The current owner of Mjolnir is Jane Foster (Earth-616), wikia.

Marvel themselves have a press release for the new Thor

Writer Jason Aaron and artist Russell Dauterman unveiled longtime Marvel mainstay Jane Foster as the Goddess of Thunder on the issue’s final page

For the enchantement, there's this image:

"if she be worthy" on hammer, with glowing "s" in she.

I'm not much a comic reader, but it seems the answer is no, unless you talk specifially about MCU in which case we don't really know yet (but the Wikipedia entry for the upcoming "Thor - Love and Thunder" bills Nathalie Portman as "Mighty Thor", so it seems at least likely that the MCU works similarly).

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    I've seen that image dozens of times, but I'e never noticed the "S" being burned into the hammer before now. Cool!
    – Nerrolken
    Aug 13, 2015 at 16:22

The English used in the spell is rather old-fashioned ("whosoever", "be worthy" instead of "is worthy"), and until the mid-20th century, it was common (and often preferred by authorities) to use he as a gender-neutral pronoun, which in appropriate context could be understood to include both genders. See Wikipedia and references therein. You still see this usage occasionally today, though it has mostly fallen out of favor.

Given that Thor is at least 2600 years old, it is not surprising that his English usage would not entirely conform to modern preferences.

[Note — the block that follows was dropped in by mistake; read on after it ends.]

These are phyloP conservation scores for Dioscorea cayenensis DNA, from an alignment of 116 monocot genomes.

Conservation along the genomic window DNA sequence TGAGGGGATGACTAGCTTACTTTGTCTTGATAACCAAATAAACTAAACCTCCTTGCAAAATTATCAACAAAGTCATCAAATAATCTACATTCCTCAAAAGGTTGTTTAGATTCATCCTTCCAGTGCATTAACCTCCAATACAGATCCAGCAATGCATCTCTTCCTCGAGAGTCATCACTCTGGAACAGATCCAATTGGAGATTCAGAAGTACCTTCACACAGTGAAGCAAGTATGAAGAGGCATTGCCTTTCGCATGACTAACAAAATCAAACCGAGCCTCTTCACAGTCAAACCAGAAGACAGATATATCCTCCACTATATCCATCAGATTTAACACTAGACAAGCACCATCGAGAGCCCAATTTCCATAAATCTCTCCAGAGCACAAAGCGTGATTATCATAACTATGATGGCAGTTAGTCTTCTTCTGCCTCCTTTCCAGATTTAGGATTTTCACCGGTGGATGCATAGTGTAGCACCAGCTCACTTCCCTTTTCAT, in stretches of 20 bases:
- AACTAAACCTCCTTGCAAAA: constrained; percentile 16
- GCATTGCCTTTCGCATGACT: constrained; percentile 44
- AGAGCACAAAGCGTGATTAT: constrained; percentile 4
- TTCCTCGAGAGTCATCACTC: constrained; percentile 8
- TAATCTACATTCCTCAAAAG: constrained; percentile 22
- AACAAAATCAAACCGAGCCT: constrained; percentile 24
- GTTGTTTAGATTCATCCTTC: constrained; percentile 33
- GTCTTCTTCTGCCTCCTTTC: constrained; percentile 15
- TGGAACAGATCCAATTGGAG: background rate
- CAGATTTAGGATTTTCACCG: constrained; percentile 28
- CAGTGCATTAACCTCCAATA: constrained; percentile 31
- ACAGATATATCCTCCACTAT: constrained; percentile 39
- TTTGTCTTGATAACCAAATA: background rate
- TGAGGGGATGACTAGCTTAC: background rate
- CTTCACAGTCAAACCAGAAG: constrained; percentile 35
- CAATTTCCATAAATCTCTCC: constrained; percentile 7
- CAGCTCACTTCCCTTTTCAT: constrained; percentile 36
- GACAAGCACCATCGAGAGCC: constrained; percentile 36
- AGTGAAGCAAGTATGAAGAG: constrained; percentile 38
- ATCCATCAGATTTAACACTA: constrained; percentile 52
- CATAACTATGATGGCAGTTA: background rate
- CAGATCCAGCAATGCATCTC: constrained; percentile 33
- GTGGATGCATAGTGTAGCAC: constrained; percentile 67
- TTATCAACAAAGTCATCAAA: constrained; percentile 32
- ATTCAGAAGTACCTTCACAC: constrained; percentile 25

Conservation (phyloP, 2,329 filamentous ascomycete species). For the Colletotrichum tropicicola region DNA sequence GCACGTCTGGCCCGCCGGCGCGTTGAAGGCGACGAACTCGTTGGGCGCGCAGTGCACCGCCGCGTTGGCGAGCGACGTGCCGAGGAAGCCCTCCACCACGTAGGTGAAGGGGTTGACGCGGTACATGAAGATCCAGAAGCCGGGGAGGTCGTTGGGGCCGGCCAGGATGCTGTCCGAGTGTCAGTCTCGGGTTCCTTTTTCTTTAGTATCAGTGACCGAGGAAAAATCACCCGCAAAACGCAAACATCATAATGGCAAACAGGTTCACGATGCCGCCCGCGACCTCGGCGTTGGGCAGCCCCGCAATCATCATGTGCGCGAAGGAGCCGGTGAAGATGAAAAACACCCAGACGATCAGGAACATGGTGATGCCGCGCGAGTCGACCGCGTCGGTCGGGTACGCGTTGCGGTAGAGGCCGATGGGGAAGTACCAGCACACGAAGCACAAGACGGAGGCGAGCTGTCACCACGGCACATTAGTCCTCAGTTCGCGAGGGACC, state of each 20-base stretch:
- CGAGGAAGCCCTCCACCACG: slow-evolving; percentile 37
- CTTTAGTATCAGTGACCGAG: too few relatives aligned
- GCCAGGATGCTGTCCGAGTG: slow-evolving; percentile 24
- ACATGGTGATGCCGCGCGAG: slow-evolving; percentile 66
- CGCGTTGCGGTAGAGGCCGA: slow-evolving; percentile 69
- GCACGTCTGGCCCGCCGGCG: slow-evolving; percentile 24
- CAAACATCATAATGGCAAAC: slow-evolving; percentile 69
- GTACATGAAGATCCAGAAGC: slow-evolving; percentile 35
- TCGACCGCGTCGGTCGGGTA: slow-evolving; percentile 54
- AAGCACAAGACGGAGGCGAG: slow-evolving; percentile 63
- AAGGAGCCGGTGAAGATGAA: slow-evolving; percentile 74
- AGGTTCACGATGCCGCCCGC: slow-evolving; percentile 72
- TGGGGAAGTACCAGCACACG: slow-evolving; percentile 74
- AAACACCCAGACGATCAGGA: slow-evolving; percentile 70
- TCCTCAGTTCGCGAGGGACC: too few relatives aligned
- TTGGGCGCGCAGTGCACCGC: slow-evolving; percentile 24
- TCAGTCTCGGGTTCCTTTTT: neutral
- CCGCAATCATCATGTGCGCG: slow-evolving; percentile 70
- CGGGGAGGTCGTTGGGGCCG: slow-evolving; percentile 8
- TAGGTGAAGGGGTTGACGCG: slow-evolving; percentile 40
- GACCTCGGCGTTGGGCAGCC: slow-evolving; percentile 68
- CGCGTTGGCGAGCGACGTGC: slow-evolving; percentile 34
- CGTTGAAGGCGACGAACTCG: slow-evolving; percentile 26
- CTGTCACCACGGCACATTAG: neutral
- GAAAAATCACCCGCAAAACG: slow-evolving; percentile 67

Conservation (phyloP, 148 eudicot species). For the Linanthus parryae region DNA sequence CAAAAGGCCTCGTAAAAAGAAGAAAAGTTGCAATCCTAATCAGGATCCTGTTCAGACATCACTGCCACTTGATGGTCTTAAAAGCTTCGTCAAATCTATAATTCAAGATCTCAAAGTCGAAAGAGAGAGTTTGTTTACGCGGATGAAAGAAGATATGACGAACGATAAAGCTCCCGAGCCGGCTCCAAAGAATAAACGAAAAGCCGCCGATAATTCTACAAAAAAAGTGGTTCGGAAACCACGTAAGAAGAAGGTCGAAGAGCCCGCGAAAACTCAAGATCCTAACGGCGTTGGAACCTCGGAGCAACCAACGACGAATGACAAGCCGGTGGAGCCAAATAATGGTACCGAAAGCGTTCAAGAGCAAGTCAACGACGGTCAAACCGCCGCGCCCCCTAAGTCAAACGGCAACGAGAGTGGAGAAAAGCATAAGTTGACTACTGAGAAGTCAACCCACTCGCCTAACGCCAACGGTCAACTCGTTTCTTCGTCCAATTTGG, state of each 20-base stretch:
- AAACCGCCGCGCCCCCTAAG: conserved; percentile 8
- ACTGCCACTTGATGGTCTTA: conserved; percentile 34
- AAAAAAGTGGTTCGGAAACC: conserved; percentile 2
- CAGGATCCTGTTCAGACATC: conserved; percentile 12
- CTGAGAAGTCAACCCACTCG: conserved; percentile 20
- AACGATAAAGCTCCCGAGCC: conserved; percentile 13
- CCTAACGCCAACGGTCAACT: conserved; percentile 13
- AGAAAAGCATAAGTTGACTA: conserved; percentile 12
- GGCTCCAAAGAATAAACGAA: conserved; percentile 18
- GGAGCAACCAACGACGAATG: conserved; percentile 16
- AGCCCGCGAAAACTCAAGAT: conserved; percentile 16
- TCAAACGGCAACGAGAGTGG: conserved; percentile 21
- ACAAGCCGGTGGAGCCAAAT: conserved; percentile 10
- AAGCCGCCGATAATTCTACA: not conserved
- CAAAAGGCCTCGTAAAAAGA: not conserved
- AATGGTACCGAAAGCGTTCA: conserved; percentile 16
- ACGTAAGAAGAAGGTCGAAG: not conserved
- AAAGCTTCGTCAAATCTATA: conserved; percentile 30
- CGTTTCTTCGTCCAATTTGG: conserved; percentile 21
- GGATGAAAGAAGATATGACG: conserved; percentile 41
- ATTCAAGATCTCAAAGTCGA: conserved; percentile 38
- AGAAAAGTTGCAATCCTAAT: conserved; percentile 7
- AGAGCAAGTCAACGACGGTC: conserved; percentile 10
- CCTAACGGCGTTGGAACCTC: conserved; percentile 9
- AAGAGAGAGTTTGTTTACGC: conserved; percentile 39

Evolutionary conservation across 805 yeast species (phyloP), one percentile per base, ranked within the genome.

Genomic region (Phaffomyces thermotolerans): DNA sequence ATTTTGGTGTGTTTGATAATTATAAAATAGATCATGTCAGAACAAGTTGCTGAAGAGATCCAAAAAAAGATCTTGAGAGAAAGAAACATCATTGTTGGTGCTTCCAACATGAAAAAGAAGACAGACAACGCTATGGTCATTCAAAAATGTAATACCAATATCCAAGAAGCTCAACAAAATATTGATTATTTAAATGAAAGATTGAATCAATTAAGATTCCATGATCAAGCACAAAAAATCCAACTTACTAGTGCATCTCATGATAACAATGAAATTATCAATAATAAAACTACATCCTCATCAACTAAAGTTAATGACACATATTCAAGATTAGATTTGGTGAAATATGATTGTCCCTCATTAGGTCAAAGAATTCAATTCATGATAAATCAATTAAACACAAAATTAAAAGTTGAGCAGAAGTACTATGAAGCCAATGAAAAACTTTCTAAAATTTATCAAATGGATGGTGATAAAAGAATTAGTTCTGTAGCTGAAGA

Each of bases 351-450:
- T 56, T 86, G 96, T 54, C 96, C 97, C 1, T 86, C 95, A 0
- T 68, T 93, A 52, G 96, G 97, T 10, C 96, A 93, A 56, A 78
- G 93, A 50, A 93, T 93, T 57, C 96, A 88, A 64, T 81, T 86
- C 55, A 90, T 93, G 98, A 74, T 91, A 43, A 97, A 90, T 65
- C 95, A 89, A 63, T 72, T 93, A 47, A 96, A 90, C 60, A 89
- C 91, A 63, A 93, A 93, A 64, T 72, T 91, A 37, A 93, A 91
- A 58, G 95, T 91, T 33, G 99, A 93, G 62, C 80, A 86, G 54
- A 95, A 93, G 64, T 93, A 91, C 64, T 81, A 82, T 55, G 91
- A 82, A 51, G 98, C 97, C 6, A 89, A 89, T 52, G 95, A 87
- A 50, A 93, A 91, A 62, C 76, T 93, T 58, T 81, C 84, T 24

So despite the use of the apparently masculine pronoun, it's entirely consistent with the language that the spell could be intended to include females. And Eike Pierstorff's answer gives canon evidence that in fact it is.

(In legal writing, this convention is sometimes made explicit with a clause that says something like "masculine pronouns in this document shall be construed to include the feminine". Maybe the legal codes of Asgard contain a similar statute.)

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    It's not even all that uncommon. Anyone my age (mid-40s) who isn't active on the internet (or happens to not have run across a discussion about "they" as singular) would likely still use the old convention. I'm fairly sure that when the first Thor comics were written, it was universal, or nearly so. May 24, 2015 at 22:23
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    "Shall" is hardly "old-fashioned". May 25, 2015 at 13:53